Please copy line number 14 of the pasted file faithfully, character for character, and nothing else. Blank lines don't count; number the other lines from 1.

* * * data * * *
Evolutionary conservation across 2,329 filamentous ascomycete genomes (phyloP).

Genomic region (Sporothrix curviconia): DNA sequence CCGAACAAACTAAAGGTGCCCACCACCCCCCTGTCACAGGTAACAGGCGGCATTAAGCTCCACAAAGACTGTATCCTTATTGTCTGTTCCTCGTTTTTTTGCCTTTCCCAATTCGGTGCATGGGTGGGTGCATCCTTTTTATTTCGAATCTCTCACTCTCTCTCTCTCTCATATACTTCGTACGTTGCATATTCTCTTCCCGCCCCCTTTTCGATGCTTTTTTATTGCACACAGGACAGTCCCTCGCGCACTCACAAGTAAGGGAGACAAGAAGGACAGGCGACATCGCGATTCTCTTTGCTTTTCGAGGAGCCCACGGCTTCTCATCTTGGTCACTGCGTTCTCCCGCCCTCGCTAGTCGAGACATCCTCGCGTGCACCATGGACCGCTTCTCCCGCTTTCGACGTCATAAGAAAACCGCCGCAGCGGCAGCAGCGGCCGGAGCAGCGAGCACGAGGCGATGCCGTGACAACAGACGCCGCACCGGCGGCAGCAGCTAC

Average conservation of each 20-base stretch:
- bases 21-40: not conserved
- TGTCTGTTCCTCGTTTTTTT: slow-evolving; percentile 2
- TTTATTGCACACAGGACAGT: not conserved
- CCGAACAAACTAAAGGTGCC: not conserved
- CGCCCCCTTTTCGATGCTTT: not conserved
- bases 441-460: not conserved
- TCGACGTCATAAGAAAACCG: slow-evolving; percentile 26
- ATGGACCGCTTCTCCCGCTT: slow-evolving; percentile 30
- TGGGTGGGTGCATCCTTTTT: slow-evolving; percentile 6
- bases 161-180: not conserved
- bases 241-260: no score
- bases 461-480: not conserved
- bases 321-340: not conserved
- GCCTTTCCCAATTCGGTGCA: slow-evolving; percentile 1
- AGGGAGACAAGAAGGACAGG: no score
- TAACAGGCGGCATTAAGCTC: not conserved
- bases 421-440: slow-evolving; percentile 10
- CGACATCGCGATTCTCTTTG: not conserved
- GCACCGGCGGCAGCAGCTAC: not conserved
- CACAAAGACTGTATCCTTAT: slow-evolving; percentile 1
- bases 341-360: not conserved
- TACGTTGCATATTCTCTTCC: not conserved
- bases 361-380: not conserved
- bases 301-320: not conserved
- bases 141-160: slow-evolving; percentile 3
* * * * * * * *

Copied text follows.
- bases 241-260: no score